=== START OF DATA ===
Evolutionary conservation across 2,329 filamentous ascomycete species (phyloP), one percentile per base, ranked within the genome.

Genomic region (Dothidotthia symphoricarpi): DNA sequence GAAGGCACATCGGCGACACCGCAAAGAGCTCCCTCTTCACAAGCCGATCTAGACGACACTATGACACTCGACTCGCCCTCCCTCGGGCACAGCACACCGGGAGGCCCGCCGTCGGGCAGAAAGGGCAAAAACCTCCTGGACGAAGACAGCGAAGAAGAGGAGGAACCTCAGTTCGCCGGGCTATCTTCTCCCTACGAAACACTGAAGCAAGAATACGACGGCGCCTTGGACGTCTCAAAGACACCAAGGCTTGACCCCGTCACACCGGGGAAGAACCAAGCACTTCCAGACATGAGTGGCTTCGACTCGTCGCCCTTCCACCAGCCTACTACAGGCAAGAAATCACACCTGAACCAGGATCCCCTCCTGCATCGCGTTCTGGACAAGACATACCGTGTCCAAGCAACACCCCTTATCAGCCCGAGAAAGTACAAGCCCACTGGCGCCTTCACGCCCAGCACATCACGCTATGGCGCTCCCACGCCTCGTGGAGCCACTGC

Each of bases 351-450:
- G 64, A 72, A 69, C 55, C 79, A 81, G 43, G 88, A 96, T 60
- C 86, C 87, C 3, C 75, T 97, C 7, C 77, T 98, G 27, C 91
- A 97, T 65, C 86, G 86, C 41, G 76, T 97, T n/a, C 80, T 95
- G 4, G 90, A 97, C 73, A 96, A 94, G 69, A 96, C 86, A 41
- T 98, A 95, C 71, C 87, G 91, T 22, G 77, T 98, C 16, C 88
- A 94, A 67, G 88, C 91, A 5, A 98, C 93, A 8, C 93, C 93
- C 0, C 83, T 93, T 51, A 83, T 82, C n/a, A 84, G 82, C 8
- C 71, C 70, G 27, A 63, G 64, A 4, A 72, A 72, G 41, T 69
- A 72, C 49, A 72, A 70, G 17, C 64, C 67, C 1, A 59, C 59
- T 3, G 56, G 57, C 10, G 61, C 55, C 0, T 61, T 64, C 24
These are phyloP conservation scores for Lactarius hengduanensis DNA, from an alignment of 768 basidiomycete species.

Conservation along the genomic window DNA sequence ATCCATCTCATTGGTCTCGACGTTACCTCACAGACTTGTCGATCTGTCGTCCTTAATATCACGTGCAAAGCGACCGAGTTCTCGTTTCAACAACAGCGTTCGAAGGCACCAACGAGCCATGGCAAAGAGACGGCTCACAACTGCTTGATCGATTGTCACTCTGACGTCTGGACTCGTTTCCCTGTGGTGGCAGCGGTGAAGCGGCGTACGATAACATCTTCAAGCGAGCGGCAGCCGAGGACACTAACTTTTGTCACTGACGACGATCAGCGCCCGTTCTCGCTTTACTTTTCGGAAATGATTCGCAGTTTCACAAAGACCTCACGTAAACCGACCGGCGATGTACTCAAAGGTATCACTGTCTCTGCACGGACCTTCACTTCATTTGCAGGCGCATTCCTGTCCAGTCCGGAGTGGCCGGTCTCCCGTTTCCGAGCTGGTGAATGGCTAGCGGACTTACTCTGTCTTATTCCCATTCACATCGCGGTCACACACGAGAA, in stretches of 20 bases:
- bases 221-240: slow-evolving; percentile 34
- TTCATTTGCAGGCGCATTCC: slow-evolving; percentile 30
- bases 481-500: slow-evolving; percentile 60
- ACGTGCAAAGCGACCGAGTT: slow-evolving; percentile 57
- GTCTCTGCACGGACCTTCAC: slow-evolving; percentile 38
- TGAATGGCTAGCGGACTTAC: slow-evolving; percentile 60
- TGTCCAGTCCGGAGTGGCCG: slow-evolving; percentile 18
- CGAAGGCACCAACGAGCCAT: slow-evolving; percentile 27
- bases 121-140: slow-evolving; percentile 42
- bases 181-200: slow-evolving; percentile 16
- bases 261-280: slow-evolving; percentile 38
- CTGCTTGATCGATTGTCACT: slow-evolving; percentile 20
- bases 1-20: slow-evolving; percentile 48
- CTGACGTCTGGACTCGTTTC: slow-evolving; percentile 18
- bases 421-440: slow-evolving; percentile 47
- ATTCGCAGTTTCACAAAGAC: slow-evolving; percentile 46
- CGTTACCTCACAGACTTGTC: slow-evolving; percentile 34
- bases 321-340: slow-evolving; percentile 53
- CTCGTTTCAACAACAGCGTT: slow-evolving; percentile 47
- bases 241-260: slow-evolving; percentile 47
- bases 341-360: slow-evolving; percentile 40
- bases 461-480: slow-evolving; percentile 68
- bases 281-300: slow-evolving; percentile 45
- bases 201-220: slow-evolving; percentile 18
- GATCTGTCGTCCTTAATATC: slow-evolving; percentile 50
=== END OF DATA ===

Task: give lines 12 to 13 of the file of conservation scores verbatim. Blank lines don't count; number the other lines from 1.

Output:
- A 72, C 49, A 72, A 70, G 17, C 64, C 67, C 1, A 59, C 59
- T 3, G 56, G 57, C 10, G 61, C 55, C 0, T 61, T 64, C 24